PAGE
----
It has been a busy week! I've had the opportunity to experience some deep things - all of which I hope will lead to a mad burst of compositional inspiration and productivity - and, pretty damn soon, as my deadlines are approaching.
Yesterday I took a workshop with a master of katazome, traditional Japanese stencil dyeing. Because the sensei is the cousin of the wife of the friend of my good friend in Niigata, I took the workshop free of charge :-) Cheers to tangential connections!
You can read a bit more about Katazome here, if interested.
The workshop was held in a former noh theater, that has since this artist's grandfather's day it has been used for katazome. The building embodies what is so beautiful about Kyoto architecture: you can come off of an urban street and enter into an oasis of old wood, inner gardens, and exit out the back door find a small stream lined with cherry trees. There is so much feeling of countryside within the city, and so much hidden behind the facade of each building.
I was a guest in a workshop series with three other students who had been studying from 6 months to 2 years. The instructor spoke no English, and seemed slightly annoyed that he needed to speak slowly for me to understand, so he spoke faster and asked if I understood often (which I generally did not). His was not a hand-holding teaching style, shall we say. I had no idea what I was attending - from what was explained to me I thought it was going to be a washi (traditional paper) dyeing workshop.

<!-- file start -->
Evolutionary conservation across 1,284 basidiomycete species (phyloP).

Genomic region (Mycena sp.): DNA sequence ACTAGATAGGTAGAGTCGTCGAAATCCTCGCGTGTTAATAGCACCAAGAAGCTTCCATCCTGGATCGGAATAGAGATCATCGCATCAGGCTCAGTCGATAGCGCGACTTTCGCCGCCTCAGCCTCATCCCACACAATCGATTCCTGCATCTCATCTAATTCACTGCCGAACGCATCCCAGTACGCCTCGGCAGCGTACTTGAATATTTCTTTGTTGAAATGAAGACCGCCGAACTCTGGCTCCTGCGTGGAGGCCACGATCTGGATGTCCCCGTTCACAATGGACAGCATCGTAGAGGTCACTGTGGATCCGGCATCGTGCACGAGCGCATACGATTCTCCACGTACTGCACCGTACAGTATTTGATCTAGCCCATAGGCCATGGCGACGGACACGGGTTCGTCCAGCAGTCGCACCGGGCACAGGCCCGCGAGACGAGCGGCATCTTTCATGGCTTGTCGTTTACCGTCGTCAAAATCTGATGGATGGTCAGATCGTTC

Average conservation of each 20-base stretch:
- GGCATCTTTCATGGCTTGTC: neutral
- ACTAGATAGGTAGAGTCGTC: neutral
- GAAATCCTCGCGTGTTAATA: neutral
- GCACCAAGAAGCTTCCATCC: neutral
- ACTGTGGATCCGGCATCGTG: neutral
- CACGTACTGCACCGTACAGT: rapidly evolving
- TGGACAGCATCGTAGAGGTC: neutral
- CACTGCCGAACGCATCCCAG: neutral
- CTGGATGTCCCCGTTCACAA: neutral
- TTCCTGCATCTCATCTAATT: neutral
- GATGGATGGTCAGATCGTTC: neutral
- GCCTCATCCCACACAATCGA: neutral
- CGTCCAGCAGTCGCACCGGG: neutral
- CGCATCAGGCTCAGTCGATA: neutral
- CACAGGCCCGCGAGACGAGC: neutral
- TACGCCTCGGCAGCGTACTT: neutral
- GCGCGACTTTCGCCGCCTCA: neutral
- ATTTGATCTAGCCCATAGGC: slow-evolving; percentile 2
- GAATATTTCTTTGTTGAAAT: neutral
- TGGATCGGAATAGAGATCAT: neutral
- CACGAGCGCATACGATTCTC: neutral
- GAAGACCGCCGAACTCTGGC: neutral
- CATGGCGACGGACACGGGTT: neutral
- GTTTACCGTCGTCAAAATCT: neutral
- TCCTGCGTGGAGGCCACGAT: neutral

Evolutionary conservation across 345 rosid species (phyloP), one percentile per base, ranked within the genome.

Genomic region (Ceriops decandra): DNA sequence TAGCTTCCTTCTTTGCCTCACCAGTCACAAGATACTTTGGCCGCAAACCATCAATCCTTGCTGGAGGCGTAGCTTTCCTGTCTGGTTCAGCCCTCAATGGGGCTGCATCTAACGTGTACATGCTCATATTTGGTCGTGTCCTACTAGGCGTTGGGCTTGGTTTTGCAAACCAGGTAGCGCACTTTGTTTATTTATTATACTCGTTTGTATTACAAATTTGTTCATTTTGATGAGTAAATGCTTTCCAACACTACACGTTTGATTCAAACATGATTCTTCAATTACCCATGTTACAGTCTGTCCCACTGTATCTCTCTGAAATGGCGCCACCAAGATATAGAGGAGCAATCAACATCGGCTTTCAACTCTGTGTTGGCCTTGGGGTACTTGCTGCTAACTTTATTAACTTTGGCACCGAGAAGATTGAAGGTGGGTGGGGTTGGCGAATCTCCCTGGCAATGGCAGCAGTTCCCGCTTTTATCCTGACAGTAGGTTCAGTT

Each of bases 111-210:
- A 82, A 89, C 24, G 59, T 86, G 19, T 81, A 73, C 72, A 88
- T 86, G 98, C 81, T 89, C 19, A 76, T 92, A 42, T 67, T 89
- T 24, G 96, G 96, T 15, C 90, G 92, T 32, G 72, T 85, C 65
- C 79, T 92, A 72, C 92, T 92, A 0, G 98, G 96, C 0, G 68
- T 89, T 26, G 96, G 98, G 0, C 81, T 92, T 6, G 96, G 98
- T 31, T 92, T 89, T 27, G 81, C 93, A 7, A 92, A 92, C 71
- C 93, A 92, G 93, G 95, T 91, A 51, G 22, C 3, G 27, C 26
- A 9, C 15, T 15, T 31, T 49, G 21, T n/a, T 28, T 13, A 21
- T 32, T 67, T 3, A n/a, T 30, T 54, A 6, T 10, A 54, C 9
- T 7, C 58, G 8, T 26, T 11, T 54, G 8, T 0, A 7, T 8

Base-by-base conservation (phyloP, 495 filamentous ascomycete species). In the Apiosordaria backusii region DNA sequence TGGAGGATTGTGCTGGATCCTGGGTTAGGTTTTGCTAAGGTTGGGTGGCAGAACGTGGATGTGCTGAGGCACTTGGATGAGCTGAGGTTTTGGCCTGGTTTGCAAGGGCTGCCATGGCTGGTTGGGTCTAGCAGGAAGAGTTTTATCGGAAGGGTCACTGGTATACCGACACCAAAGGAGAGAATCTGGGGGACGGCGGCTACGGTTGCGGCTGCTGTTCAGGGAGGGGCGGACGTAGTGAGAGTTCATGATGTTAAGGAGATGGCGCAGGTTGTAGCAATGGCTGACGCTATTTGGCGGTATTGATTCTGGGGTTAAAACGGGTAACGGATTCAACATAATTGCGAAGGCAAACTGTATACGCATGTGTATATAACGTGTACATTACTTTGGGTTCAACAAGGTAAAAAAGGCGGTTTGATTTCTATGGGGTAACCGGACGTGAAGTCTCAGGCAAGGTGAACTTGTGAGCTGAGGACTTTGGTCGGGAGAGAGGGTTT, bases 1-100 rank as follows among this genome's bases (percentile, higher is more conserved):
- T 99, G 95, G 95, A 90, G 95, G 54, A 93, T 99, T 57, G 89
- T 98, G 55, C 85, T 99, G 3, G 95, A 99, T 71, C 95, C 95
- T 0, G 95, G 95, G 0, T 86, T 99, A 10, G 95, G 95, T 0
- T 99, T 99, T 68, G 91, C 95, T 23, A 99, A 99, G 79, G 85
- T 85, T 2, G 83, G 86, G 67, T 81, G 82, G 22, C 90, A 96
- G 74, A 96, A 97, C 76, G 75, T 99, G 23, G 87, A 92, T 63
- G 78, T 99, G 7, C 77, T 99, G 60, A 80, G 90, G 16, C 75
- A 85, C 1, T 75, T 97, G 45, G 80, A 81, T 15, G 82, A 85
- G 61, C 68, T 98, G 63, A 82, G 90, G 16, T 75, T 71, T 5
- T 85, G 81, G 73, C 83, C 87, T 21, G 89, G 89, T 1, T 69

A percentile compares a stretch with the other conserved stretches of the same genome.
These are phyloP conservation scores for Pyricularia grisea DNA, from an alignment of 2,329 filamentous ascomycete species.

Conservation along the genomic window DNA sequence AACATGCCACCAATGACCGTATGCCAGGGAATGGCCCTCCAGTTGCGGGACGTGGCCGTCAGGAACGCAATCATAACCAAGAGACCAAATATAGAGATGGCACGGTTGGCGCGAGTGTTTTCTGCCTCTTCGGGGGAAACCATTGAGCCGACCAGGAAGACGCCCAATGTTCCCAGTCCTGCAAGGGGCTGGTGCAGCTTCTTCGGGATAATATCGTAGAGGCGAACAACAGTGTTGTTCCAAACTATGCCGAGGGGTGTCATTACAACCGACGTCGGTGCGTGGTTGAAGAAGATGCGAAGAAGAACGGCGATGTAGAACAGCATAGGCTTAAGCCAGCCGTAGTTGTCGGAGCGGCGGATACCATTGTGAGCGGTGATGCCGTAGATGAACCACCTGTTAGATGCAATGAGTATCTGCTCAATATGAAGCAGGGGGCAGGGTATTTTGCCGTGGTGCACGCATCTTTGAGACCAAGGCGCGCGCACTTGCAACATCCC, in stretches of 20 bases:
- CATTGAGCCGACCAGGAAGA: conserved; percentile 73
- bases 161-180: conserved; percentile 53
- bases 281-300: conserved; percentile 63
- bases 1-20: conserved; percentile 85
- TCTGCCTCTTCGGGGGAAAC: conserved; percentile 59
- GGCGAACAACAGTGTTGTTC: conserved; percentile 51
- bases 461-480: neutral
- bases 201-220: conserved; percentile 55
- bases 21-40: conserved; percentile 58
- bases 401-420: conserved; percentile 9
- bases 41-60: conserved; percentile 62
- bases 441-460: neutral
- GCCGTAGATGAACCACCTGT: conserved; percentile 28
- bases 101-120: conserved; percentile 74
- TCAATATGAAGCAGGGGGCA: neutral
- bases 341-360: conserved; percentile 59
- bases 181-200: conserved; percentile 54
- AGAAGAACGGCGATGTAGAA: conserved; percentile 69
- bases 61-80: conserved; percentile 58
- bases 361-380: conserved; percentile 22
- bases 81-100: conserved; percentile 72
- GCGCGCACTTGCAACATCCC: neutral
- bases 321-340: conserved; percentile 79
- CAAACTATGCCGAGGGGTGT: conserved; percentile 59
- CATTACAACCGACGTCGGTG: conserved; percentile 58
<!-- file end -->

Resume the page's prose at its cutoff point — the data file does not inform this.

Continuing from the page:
In any case, I decided to create an image inspired by the striking kagome-ita (decorative stage panel seen in Noh and Bunraku theaters) at the National Bunraku Theater of Osaka, which I was looking at for many hours the day prior. The below pictures show the process of creating a katazome. I appreciated the challenge of having to be both creative and efficient in the condensed 3 hour workshop, hanging on to small threads of instruction in Japanese. In the end, the sensei gave his stern approval.